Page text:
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'aka Dan' episode 4 recap: Sweet emotions

Even though it’s really short, episode 4 of aka Dan is definitely a rebound after a quasi-apathetic episode 3. A lot happens and Dan, although reserved, is emotive throughout.

Episode 4 opens with Dan visiting Eastern Social Welfare Society (ESWS), his Korean adoption agency. (As a side note, I personally have huge issues with ESWS, but my thoughts about ESWS can come on another day.) Ye-Hwan Jeon, the director of ESWS, initially takes Dan to see “the photo room,” where Korean babies who are available for adoption are photographed. There Dan sees the chair his foster mother sat in with him back in July 12, 1985 (see above).Dan talks to the camera:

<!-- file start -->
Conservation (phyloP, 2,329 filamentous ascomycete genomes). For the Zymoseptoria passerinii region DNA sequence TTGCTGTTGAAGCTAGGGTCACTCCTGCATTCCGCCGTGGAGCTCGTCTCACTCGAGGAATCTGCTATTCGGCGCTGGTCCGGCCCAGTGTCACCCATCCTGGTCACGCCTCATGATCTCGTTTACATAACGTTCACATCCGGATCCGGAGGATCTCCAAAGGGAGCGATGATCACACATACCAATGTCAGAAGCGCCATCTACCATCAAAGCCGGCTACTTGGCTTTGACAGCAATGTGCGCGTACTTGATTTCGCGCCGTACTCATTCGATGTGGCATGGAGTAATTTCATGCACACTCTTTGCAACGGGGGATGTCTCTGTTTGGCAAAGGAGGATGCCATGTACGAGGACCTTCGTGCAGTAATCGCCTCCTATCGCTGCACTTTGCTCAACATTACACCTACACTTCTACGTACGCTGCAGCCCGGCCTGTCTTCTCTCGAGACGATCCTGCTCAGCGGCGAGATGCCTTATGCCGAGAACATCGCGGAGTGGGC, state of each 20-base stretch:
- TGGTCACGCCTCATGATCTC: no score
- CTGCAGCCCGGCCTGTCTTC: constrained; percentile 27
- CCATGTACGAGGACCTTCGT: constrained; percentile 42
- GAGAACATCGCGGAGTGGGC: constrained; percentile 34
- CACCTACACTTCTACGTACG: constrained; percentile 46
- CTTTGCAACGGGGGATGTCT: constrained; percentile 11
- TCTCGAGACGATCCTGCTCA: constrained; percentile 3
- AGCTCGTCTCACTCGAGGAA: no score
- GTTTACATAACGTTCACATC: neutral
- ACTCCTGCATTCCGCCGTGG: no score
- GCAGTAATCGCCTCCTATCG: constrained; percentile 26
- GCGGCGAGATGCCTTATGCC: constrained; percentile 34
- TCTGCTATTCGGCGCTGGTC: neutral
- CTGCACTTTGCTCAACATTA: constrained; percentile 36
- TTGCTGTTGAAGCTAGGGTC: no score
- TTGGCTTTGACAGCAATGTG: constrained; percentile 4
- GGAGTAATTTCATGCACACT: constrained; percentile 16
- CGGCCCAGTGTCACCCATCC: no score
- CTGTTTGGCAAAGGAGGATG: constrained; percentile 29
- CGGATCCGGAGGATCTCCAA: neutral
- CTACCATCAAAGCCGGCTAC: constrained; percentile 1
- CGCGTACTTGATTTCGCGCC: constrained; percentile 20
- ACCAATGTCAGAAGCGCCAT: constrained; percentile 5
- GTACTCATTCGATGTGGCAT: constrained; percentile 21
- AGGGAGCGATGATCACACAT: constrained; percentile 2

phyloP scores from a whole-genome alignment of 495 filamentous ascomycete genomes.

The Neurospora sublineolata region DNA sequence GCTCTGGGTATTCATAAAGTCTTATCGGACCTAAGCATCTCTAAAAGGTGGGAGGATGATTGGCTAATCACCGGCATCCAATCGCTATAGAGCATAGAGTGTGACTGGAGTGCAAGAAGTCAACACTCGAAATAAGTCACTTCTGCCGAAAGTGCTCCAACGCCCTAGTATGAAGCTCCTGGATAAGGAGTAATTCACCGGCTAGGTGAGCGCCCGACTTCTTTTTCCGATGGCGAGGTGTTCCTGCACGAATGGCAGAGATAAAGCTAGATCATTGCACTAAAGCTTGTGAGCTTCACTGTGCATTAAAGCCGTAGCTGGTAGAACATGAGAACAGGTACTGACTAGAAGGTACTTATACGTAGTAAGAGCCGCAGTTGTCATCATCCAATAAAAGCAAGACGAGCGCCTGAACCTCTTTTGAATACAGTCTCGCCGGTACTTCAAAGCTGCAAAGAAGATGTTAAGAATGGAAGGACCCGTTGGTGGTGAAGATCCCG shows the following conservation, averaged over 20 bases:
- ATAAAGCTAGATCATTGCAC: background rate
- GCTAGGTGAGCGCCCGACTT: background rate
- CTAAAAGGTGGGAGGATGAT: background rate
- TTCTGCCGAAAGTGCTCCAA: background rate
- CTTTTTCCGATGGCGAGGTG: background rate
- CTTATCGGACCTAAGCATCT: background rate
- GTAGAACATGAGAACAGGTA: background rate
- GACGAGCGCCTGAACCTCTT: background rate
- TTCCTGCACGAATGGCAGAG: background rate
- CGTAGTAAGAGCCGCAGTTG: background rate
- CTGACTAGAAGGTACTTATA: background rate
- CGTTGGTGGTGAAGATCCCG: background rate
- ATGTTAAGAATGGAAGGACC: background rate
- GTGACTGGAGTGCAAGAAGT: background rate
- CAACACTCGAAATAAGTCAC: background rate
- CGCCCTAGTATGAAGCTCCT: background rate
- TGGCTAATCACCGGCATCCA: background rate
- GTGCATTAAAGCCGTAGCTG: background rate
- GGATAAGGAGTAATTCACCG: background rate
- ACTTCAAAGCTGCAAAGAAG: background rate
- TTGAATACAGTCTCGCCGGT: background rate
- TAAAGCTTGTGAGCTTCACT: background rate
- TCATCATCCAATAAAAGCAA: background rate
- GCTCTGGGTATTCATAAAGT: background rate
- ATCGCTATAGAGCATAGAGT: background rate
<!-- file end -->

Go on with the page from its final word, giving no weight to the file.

I remember seeing that chair when I was little. And one of the things I told myself was that I was a son of, like, a king or a prince or something. Because … it’s like a very elaborate chair. And when I came back to Korea I would find that my dad’s like the king of Korea … or Kim Jung Il.

Ye-Hwan chuckles, and Dan sits down in the chair with a bemused look on his face.

Screen Shot 2014-10-09 at 11.15.36 AM

The scene in the photo room is amusing. It’s a touching moment as well. There’s something moving about seeing a person physically reconnect with an image, an archeological item from his unknown past—an unknown past with which many Korean adoptees grapple. As Shannon Heit notes: